Your Range is the maximum distance at which you are able to strike your opponent. Your Placement is where you are in relation to your opponent. Each concept has an impact on your fencing because it can determine available opportunities and how you might go about the fight. It is also, potentially, one of the first theoretical principles you’ve encountered. It isn’t a hard skill that has strict guidelines and methods. It’s more of a soft skill that is refined with experience and purposeful training.
Points of safety
While the theory of Range & Placement is not a direct danger, the implementation of these principles can pose a significant risk to you and your opponent, if not understood properly. You will not be fighting against stationary targets and so you need to be mindful of changes from moment to moment. One moment you might be perfectly in range and able to strike safely, but in the next, your opponent moved slightly and turned that perfect strike into a hard shot.
- Range/Placement Affects Hard Shots: Misjudging your Range & Placement is one of the most common precursors to a Hard Shot. Be mindful of your own Range/Placement and how all fencer’s action might change from moment to moment.
- Range/Placement Affects the “Feel” of the Fight: Closing distance can speed up and electrify a fight which is fun, but can also lead to more panicked and uncontrolled actions. Staying out of Range can elongated a fight and slow it down, but it can also lead to frustration. Take into account how these choices can add or detract from a good fight.
- Weapons Impact Range: Not all weapons are the same length and a single inch can throw off your understanding of Range or Placement. Be fully aware of your weapon’s range, especially if you are not able to consistently use the same equipment from week to week.
Because Range & Placement vary from person to person, as your size and weapon choice impact both, it’s important to understand that these principles aren’t set in stone. Knowing your Range is a feeling. Judging when you might be In or Out of Range of your opponent is a feeling. This will come with experience and so be on the lookout for when these principles just “click.”
- Finding Your Range: You must find your Range before you can start developing an understanding of Range. Try placing your tip on an object and move backwards until you can’t touch it anymore. Stretch and lunge, while maintaining good form, to increase your range. Take note of that distance and repeat to develop a subconscious understanding of your Range.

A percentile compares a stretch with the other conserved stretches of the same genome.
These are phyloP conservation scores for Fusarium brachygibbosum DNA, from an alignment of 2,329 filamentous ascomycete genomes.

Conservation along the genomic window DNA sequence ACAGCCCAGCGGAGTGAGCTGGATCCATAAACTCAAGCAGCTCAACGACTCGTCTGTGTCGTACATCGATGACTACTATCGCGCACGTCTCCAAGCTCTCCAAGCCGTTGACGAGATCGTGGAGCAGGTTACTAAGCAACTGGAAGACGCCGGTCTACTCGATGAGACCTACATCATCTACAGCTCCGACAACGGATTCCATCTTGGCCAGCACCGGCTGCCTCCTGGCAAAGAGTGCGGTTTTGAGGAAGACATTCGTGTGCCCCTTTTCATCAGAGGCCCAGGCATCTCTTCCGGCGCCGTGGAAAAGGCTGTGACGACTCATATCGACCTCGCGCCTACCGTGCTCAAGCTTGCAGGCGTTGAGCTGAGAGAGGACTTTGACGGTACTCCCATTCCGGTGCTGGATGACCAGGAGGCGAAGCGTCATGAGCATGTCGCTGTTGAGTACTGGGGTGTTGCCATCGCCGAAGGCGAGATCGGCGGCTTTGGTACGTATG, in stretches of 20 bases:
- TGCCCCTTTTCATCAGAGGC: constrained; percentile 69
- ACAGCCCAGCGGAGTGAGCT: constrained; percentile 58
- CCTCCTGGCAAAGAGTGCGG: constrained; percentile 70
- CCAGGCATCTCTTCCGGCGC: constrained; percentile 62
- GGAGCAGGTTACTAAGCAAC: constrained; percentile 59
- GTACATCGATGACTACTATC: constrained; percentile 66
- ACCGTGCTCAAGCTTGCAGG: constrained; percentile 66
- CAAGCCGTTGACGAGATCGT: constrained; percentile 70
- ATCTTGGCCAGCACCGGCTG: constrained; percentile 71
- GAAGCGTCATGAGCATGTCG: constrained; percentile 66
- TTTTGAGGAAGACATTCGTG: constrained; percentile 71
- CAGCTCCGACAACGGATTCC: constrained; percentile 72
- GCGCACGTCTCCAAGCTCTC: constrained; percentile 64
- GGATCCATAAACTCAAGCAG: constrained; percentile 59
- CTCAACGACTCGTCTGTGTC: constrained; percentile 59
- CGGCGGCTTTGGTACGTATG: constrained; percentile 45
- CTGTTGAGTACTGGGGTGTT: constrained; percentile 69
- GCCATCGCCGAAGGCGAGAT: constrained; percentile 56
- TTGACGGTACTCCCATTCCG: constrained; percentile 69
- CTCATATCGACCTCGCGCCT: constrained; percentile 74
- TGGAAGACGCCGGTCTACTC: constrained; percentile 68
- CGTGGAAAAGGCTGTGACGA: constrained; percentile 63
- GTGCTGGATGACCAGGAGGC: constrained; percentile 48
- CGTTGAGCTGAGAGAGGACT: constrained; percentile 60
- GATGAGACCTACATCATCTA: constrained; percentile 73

- Starting Placement: The moment you acknowledge or salute to your opponent, you’ve established your Starting Placement. There are three potential options:
- In Range: You are close enough to strike your opponent without additional footwork. Being in this position gives you a lot of options, but it also means your opponent can probably strike you too. Most fights start here.
- Close Range: If you are close enough that your sword’s effectiveness and range of motion is limited, you are in Close Range. Daggers thrive in this Placement and you shouldn’t be here for very long.
- Out of Range: If you cannot strike your opponent without additional footwork, you are Out of Range. You are 100% safe from your opponent because it’s physically impossible for them to strike you without adjusting their Placement. While Out of Range, you need to remain engaged in the fight to ensure no one gets frustrated chasing you down.
- Maneuvering Into Range: At some point, you will have to maneuver into your opponent’s Range in order to get a strike. That means you will be close enough for them to strike you, so you will need to take preemptive action. The safest way is to address their sword and push it out of the way before moving in.
- Disengaging: Moving Out of Range is known as disengaging. Your primary goal is to get far enough away that you can reset in safety. As you move away, remain present in the fight and prepare yourself to defend because this is an opportune moment for your opponent. Never be afraid to disengage from a fight and look for another opportunity.
- Changing Placement: Whatever Placement you find yourself in, ask yourself: “Do I remain here or move?” If the answer is “Move”, consider which of the other two is the best option and commit to getting there.
- Stretch Your Range: Place your sword’s tip on an object and move backwards until you can longer touch it. While remaining in good form, stretch your Range to an extra inch and maintain the position for a few seconds. Reset and adjust angles.
- Guess Your Range: With a partner or instructor, retreat to a distance that is obviously Out of Range. With your partner remaining stationary, slowly approach until you feel you are In Range and can strike your partner. Verify with a controlled striker and take note of the result. Repeat and try to stop at the very maximum of your Range.
- Changing Places: With a partner, duel several times starting in each of the three placements. Evaluate how each impacts the fight. When ready, challenge yourself to move from one placement to another at least once in the fight successfully.
What we’re looking for are fencers who can understand this fundamental principle of fencing. It may take time to truly click, but we want to see fencers use range & placement to help them avoid hard shots, take advantage of timing and distance, and can adjust on the fly as the fight changes. Because we fight in the round, meaning we’re allowed to move outside of a straight line, we look for fencers who take advantage of all the space around them, use their feet to change placements, and choose when and where to strike their opponents. You’re going to be using Range & Placement in every fight, so we want fencers to show they know that.